Review: Making a Murderer (somewhat spoiler-free)
I encourage you to check the series out before reading this post. Although I tried my best to include as few spoilers as possible, it’s impossible to not give away some of the plot.
The filmmakers do a great job presenting a colourful cast of characters and showing the spectrum of human emotions from multiple points of view. The underlying issue throughout the whole documentary is the biases that we all have. Who do you believe: a perceived lower-class citizen with a criminal history or a multitude of state and government agents?
It is interesting to think about a victim’s family and how human emotions can potentially cloud objective judgment. While watching, I encourage you to put yourself in the position of many of the characters. Do you think that as a member of law enforcement you’d protect the reputation of you and your colleagues as people of strong character that uphold the law by breaking it and planting evidence? Anyways, you’ve been warned of possible spoilers; on with the post.
Over the holidays, I watched the Netflix series Making a Murderer. It was a riveting look at the State of Wisconsin’s criminal justice system.
A quick synopsis of the story is that Steven Avery was convicted of rape in 1985. He was then exonerated 18 years later by DNA evidence.
While Avery had a civil lawsuit pending against the Manitowac County police department, he was accused of the murder of Teresa Halbach. Steven’s nephew Brendan Dassey also confessed to participating in the murder.
The series centers on the possibility of a conspiracy against Steven Avery by the Manitowac police department. It covers the trials of Avery and Brendan Dassey, as well as interviews with significant family members.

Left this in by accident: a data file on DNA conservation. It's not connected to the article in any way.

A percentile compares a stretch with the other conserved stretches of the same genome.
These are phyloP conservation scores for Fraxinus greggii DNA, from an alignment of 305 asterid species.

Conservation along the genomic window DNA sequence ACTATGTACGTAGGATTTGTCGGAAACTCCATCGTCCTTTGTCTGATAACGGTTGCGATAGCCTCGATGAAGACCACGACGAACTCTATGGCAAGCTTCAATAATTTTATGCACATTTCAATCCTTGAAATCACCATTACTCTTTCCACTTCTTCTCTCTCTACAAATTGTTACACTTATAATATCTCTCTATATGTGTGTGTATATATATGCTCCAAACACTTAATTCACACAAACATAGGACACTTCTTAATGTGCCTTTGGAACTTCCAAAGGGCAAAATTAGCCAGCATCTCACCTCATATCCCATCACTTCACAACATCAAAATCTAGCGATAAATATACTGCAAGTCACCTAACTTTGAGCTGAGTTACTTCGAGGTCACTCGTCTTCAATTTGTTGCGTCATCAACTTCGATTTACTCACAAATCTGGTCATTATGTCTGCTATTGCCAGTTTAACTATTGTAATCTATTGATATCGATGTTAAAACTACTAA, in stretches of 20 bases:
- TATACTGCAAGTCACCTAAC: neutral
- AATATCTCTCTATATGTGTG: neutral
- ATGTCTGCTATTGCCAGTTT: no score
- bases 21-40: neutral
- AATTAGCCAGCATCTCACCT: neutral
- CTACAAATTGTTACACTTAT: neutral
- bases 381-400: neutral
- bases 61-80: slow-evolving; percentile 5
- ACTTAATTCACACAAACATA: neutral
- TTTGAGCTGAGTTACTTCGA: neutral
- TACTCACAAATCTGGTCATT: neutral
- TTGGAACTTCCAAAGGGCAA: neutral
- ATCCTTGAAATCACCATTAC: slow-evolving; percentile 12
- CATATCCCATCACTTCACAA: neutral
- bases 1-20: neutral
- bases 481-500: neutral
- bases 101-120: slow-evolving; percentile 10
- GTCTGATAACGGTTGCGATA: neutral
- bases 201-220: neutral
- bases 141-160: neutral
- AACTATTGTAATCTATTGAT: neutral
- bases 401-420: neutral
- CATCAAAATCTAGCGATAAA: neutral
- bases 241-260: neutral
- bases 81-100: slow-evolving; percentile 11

The reason I am writing this post about me watching TV is not because I found it undoubtedly entertaining (although I did), it’s because it made me think about things I’d never thought of before.
I have no background in and any type of knowledge of law, so this is just a layman’s opinion on a popular TV show (for purely speculative and entertainment purposes).
About reasonable doubt
For instance, let’s use a scale between 0 and 100%, where 0% means that there is no doubt in your mind that the accused is innocent and 100% means you’re completely sure they’re guilty.
First of all, unless you witnessed the crime first-hand, it’s hard for me to comprehend that you know whether someone is completely innocent or guilty. I think 0% or 100% on the scale is impossible.
What is reasonable doubt on the scale? I personally believe that if I want to send someone to prison for life, I need to be at least 80% sure that they are guilty. However, I feel that this percentage varies from one individual to the next.
Do you believe that it’s better to put an innocent man in jail than to let a guilty man go free? If so, then your percentage of certainty of a crime could be less than 50% when determining what constitutes reasonable doubt.
Environmental factors also play a huge role. Did you grow up in an environment where there was a lot of crime? Do you have a favorable view of the criminal justice system?
You then start thinking about assigning weights to certain pieces of evidence or testimony. I think that physical evidence should be weighted more than witness testimony. Unfortunately, in this trial the hypothesis is that police tampered with evidence, which then makes you ask yourself which physical evidence is then credible.